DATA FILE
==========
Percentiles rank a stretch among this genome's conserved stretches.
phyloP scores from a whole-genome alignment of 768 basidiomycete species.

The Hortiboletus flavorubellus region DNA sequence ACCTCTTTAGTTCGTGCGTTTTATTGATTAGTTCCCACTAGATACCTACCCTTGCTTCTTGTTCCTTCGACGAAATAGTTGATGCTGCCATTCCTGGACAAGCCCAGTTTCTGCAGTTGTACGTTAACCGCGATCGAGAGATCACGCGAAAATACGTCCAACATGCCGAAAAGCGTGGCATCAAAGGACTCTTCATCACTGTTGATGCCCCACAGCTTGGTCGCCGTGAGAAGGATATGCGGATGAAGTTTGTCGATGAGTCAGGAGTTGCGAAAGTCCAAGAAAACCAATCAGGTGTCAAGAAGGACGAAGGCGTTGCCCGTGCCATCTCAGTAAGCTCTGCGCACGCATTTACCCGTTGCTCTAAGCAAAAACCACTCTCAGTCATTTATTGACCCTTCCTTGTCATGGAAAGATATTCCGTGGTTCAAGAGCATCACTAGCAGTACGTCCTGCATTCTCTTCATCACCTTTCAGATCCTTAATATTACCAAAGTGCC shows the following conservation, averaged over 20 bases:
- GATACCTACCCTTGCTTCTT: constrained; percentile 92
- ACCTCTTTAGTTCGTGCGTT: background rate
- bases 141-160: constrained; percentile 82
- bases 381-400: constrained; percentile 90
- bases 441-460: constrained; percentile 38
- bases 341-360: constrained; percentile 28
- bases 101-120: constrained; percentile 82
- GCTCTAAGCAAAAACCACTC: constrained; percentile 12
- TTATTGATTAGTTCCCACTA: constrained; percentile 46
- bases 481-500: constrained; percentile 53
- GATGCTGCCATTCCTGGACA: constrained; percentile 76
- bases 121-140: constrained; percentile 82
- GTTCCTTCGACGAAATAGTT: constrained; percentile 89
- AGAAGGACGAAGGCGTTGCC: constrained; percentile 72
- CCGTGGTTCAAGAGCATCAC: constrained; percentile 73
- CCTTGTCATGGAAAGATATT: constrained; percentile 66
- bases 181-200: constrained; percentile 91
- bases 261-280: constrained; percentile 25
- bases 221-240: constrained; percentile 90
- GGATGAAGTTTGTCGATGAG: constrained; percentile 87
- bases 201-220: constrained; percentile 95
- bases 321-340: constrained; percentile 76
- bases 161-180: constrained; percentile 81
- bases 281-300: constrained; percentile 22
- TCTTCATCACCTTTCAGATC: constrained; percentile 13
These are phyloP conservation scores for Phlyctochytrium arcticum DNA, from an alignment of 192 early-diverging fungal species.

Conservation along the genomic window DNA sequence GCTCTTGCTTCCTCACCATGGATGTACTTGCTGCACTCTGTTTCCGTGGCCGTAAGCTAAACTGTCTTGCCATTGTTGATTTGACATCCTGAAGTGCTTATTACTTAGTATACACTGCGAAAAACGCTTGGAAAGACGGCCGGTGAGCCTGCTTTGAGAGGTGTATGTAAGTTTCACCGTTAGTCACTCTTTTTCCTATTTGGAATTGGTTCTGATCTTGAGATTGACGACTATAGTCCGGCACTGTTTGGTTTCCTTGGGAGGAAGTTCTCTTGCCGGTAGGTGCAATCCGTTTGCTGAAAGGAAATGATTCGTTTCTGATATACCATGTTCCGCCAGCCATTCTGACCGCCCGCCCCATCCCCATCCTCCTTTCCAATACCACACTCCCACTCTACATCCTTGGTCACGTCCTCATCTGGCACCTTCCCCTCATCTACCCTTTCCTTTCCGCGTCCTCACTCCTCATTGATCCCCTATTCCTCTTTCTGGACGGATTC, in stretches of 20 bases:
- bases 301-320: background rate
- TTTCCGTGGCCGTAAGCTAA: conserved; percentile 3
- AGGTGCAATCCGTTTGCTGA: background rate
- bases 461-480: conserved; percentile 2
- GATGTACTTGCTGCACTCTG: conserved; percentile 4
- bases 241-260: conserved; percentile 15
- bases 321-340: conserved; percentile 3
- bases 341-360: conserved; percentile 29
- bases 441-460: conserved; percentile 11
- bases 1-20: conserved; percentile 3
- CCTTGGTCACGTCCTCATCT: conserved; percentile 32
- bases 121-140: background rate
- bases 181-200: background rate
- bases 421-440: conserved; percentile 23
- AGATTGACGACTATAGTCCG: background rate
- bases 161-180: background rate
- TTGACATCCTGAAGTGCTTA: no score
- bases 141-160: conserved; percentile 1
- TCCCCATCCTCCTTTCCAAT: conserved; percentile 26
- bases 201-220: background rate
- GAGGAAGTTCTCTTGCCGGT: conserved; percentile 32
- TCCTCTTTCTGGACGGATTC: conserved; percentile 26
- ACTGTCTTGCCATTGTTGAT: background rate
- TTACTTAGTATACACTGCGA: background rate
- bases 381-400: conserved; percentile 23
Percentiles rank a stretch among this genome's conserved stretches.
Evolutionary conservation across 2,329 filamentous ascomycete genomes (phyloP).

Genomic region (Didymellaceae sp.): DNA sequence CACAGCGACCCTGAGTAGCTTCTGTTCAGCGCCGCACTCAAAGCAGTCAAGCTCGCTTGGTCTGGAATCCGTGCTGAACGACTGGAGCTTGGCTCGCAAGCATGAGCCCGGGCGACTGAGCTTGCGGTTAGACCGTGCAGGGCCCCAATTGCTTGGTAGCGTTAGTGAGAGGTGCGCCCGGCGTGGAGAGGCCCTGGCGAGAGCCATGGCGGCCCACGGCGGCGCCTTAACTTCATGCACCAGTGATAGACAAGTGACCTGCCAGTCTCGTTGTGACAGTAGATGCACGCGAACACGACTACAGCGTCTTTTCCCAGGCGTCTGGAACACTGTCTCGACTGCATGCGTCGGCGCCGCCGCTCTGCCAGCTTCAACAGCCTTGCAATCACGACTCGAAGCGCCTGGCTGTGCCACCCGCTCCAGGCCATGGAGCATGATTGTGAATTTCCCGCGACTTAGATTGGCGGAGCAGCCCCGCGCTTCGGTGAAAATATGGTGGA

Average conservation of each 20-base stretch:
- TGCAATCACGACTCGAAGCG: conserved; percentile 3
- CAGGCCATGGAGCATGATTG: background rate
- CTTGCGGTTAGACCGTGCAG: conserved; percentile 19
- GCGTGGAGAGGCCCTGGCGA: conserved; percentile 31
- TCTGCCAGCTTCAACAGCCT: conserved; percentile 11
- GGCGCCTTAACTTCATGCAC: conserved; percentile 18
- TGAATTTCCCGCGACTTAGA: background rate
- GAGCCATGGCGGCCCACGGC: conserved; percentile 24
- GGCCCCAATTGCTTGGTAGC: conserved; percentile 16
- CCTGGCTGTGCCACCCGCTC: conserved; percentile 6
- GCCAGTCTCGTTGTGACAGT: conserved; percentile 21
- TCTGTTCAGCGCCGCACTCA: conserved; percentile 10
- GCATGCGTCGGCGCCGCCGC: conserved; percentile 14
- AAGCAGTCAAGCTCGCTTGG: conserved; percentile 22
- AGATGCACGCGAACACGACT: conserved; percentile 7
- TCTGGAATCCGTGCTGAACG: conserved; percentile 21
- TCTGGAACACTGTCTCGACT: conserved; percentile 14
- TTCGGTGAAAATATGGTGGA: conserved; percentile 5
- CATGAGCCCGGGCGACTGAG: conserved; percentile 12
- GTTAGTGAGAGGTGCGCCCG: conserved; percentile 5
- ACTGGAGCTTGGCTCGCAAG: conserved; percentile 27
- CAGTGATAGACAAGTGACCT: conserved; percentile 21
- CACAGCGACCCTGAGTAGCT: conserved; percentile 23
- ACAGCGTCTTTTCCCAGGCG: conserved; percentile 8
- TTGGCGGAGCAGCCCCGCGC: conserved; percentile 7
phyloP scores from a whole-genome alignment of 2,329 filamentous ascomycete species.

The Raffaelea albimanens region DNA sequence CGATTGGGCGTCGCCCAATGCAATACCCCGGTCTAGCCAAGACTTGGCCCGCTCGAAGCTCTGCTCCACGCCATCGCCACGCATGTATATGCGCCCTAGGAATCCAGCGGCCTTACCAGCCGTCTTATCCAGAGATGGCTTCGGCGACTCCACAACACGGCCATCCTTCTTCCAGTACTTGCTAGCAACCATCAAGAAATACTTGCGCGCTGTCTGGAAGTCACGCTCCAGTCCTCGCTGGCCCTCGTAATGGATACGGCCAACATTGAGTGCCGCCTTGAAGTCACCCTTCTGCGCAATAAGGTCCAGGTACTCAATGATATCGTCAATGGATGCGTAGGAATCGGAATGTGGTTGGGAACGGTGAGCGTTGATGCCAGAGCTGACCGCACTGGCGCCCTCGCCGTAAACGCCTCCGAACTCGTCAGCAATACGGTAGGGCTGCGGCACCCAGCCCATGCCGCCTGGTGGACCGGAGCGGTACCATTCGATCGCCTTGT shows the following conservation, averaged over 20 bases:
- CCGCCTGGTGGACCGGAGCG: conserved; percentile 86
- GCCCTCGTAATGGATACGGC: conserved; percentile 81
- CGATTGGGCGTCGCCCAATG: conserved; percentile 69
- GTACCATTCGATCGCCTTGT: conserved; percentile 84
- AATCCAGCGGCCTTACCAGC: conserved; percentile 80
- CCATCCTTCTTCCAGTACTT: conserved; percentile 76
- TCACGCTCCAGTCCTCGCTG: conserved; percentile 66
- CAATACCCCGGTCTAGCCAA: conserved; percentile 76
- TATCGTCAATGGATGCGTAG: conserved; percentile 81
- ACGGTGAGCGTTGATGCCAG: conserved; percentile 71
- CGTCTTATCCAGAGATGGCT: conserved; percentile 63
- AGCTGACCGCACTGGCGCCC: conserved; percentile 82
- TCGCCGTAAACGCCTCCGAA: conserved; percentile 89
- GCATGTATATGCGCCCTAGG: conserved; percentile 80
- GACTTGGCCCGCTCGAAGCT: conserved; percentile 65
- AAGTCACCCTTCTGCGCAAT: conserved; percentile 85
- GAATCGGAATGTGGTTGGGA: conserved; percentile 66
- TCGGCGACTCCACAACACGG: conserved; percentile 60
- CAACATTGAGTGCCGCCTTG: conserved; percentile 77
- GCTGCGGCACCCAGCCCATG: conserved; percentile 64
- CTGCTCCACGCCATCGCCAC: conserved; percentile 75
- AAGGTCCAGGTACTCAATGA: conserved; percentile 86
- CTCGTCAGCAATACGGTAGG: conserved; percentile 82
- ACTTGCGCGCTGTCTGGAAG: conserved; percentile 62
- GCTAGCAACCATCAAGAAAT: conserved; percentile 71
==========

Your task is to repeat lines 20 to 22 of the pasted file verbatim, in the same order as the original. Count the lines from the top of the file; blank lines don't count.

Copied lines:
- bases 181-200: constrained; percentile 91
- bases 261-280: constrained; percentile 25
- bases 221-240: constrained; percentile 90